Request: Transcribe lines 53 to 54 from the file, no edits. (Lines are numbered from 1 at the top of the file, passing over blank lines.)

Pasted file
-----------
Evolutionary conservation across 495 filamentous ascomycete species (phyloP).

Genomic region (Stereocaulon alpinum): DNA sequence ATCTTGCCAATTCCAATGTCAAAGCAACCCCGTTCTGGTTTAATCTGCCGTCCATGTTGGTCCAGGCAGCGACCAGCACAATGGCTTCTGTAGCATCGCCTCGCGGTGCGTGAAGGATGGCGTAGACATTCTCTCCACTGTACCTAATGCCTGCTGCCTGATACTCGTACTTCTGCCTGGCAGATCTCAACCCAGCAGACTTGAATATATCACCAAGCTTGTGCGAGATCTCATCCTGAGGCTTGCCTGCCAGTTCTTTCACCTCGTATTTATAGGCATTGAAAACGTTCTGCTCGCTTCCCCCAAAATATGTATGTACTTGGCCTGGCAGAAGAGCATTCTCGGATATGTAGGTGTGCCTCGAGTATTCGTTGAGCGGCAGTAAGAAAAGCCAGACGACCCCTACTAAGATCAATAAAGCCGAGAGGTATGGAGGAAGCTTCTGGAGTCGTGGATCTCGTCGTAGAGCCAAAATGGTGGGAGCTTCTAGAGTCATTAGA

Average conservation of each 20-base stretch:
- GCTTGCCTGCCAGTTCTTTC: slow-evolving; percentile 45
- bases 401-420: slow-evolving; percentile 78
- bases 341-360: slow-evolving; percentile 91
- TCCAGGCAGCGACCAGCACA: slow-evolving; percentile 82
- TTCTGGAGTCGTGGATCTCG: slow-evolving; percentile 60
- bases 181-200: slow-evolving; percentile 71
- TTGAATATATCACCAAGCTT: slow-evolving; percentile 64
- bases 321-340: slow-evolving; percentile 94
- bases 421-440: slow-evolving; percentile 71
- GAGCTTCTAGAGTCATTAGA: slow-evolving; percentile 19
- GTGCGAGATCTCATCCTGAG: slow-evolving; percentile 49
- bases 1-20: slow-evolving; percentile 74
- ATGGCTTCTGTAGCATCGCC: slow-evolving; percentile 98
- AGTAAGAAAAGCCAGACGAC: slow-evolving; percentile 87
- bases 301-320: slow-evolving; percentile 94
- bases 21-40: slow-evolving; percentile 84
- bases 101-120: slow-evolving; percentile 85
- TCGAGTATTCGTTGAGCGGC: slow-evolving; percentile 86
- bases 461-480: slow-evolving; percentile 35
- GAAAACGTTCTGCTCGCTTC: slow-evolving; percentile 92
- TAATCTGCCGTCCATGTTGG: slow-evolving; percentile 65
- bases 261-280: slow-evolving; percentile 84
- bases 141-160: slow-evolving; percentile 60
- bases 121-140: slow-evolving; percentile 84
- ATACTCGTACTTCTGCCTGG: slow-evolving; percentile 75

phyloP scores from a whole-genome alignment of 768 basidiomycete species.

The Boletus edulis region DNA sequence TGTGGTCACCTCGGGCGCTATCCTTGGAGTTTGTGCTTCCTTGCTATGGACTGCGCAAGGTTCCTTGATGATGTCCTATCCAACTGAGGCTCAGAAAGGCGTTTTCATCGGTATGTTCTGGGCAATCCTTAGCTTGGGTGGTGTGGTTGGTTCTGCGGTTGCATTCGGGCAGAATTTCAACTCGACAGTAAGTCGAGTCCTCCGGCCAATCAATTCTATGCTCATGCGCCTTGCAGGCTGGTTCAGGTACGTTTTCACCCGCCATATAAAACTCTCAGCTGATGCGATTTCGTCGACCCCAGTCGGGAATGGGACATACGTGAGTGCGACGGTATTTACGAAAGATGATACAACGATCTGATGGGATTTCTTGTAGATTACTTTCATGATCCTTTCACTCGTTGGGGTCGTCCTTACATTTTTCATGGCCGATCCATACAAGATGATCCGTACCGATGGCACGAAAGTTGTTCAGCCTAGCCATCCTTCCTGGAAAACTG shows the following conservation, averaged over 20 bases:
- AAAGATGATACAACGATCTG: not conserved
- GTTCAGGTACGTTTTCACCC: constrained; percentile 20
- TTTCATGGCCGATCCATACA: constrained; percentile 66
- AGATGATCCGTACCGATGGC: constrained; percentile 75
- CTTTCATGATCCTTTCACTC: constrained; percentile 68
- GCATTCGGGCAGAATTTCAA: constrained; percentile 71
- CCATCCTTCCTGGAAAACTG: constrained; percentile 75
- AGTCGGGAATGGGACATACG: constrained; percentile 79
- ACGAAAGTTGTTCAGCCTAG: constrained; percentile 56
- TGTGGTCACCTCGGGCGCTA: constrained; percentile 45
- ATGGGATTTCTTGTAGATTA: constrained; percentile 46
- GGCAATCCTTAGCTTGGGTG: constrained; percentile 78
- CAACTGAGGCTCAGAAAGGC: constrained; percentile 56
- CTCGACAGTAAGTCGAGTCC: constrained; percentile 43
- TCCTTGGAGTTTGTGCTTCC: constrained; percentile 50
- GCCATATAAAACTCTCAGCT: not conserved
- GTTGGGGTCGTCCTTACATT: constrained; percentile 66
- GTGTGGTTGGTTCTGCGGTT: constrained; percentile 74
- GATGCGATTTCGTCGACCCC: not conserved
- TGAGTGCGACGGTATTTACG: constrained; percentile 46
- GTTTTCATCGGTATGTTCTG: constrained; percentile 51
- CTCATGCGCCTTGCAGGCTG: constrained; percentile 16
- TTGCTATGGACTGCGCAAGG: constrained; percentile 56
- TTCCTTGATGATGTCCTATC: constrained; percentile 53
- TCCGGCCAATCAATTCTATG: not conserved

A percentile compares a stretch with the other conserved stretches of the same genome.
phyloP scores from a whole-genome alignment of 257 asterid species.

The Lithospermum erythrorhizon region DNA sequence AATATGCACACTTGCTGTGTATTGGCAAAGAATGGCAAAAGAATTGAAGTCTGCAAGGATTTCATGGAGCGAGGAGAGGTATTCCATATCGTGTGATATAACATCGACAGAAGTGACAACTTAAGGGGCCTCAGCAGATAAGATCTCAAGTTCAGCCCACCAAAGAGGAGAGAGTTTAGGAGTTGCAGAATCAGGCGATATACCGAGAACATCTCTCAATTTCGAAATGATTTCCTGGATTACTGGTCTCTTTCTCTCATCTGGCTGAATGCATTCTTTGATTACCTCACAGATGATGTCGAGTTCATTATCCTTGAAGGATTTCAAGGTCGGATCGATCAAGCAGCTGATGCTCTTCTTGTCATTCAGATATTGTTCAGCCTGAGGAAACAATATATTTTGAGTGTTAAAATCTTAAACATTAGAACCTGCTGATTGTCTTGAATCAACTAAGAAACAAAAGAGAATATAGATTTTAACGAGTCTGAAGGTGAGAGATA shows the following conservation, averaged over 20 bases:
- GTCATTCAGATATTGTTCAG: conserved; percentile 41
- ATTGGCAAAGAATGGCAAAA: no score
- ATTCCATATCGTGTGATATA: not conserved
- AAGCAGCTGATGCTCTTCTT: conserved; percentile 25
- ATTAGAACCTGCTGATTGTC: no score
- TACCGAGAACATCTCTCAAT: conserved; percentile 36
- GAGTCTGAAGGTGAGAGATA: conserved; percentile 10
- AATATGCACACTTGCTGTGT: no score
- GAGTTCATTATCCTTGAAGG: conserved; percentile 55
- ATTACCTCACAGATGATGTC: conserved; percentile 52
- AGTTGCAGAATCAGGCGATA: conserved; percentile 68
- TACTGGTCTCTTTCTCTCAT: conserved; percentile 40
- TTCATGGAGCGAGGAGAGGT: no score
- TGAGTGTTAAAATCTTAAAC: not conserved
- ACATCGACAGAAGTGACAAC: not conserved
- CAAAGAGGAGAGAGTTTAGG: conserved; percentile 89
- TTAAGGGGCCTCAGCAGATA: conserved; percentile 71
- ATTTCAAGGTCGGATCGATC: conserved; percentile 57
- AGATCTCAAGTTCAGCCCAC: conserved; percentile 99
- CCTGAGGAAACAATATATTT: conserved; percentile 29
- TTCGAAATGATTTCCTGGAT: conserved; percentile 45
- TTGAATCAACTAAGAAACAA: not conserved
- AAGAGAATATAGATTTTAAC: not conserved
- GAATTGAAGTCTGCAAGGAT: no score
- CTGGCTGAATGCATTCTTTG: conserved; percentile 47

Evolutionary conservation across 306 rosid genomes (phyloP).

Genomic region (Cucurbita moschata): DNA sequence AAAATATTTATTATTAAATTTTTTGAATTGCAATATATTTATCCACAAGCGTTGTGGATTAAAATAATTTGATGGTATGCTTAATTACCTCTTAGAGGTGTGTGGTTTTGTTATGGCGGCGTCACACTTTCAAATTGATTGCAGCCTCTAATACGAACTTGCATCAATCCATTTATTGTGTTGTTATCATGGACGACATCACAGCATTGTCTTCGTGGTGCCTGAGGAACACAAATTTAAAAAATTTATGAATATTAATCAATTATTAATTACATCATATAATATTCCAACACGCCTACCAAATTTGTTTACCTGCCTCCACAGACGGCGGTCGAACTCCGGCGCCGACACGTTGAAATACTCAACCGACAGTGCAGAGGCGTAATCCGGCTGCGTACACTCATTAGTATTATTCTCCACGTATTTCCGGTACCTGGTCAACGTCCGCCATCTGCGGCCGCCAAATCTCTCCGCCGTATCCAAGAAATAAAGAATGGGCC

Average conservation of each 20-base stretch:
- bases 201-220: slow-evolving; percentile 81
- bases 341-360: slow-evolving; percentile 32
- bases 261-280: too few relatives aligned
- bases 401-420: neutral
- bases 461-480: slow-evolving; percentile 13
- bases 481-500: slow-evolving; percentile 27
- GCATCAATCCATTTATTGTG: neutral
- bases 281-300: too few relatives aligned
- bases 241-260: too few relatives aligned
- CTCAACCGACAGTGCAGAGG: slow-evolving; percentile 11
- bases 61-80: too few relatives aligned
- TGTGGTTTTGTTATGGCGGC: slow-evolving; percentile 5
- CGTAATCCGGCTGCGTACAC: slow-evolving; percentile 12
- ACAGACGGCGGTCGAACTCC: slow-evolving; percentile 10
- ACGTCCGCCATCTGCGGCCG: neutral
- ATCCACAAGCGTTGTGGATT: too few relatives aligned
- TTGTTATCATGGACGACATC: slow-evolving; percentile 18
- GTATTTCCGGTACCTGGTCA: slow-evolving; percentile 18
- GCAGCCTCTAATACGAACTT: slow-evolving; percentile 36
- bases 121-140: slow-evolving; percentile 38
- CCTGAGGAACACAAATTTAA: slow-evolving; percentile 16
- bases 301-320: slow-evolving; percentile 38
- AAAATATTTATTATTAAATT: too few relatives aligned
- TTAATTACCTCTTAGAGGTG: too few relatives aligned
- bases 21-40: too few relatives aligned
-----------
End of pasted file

- TTGCTATGGACTGCGCAAGG: constrained; percentile 56
- TTCCTTGATGATGTCCTATC: constrained; percentile 53